Making Nature Accessible to All

Making Nature Accessible to All

It was gratifying to meet Jeremy Buzzell, Chief for the Accessibility Management Program at the National Park Service, maybe more a vindication of old school people-to-people diplomacy.  Please indulge my deviation from the main narrative.

The Complexity and Power of Networks

I connected Jeremy Buzzell with Juarez Michelotti, from SESC São Paulo at the request of then former State Department colleagues, former since this was 2016 and I had just retired from FS.  For me it was a simple matter of looking up on the internet making a few calls.  USG is USG no matter the branch. I did not know the particular people at the Park Service, but I know how the system works generally.   It was harder for Brazilian friends.  Imagine how it would be to find similar Brazilian officials for someone outside the structure.  Anyway, I called Mr. Buzzell, made the connection and mostly forgot about it. I did keep in sporadic contact with Juarez, however, because of my personal interest in his work of ecological restoration of Brazil’s Atlantic forests and when I came on my sojourn to São Paulo, I got in touch to with him to meet him in person and maybe see the forests.  So my colleague Joyce Costa and I arranged to go.  With the date set Juarez gave me the good news that coincidentally Mr. Buzzell would also be there. Back to the main narrative.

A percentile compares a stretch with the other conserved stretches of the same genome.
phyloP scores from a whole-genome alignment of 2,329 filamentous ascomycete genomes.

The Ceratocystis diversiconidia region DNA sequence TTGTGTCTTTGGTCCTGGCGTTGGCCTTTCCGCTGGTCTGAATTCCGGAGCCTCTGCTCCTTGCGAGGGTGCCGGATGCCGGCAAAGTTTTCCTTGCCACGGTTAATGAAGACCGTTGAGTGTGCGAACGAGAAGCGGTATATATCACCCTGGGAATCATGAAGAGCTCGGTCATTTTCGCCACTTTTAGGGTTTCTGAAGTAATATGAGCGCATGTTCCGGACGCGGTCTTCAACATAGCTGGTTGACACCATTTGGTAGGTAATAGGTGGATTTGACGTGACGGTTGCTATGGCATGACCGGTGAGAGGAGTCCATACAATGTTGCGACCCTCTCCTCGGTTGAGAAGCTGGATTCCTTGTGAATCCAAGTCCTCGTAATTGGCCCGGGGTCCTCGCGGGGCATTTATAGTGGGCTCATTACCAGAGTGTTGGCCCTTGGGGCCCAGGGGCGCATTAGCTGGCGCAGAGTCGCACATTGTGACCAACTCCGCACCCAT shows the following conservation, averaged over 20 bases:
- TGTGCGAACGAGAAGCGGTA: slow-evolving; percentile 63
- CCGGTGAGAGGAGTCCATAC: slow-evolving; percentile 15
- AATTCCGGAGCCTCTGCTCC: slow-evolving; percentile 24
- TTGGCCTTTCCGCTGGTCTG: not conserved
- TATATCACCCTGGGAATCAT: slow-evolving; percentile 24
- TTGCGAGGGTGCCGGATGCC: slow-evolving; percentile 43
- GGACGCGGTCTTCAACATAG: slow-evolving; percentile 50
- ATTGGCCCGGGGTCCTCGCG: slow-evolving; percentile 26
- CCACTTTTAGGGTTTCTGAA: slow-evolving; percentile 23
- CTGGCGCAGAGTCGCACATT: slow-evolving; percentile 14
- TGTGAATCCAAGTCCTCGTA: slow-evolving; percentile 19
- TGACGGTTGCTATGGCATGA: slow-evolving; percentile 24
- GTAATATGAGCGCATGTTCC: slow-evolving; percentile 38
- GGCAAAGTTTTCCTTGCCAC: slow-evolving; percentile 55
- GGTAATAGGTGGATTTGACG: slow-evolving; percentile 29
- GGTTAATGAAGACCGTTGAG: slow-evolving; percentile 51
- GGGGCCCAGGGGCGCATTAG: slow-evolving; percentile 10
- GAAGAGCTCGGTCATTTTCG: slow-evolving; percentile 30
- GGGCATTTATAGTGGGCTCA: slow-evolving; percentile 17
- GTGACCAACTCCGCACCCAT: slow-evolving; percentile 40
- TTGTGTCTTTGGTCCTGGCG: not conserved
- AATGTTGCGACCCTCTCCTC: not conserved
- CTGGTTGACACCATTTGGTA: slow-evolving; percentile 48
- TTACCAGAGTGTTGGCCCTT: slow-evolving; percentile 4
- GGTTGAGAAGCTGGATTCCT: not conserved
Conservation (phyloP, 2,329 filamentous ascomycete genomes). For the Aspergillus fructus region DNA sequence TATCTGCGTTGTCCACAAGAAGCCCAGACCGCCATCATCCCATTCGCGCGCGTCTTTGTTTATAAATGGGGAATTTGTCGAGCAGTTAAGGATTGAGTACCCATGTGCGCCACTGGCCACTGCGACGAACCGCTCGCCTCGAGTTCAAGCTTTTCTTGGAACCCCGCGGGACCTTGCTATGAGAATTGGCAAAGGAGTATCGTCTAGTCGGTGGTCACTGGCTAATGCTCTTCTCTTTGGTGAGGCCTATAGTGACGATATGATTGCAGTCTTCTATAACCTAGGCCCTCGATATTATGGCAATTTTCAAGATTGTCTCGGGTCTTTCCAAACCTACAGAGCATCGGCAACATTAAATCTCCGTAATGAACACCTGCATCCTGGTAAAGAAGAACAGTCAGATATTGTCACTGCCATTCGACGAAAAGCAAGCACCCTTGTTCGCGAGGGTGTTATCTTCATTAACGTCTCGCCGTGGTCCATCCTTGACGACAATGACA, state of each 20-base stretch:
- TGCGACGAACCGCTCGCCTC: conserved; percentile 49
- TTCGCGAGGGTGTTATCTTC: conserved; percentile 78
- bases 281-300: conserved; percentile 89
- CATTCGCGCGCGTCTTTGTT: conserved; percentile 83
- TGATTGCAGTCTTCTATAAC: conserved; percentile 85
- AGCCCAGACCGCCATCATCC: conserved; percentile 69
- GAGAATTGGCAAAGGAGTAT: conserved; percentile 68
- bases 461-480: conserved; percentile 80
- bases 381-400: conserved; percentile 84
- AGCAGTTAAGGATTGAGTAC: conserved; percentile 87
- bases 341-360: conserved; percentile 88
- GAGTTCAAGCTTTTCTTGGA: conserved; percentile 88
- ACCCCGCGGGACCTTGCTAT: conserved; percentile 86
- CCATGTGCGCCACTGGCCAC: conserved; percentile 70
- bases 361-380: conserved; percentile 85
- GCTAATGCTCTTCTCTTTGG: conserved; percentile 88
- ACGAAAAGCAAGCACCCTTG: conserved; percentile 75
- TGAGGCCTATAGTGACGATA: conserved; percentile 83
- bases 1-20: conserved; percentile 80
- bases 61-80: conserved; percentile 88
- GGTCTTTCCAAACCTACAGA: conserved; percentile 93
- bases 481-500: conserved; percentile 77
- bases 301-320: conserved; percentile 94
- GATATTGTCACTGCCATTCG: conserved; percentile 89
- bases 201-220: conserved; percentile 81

Making Nature Accessible to All

Mr. Buzzell was helping SESC Bertioga make their nature preserve accessible.  The accessible trail will be a boardwalk, wheelchair friendly, with stations that allow participants to enjoy and understand using a variety of the senses. The trail will feature experience of sight, smell, touch.  We tried out some of the features to give access to people with no or low vision. I tried it out blindfolded.  They feature boxes with various natural items to be identified.  The SESC folks assured us that none of the boxes harbored spiders or snakes. They also featured 3-D (but flat) animals and plants. I managed to get correct only a fish and a bird, as I found a fin and a beak.  It is hard to identify even familiar objects by touch alone.  You need someone to guide you and someone to help with the narrative, but I imagine that you would get more adept with experience.

The trail features places to stop and to turn around, so that participants can get a little or get a lot.  It has secure rails and gentle slopes.  Besides the boardwalk, there will also be dirt trails.  A large percentage will be graded to allow for easier walking and wheelchair use.  The preserve is divided by a highway and there will be a footbridge connecting the sections.  This is also accessible, with gently sloping entrances.

It seemed to me that the SESC folks were doing everything right, but I am not an expert.  Mr. Buzzell, who is an expert, shared the opinion, so I think it must be right.


This entry was posted in Brazil, Conservation & Environment. Bookmark the permalink.

Comments are closed.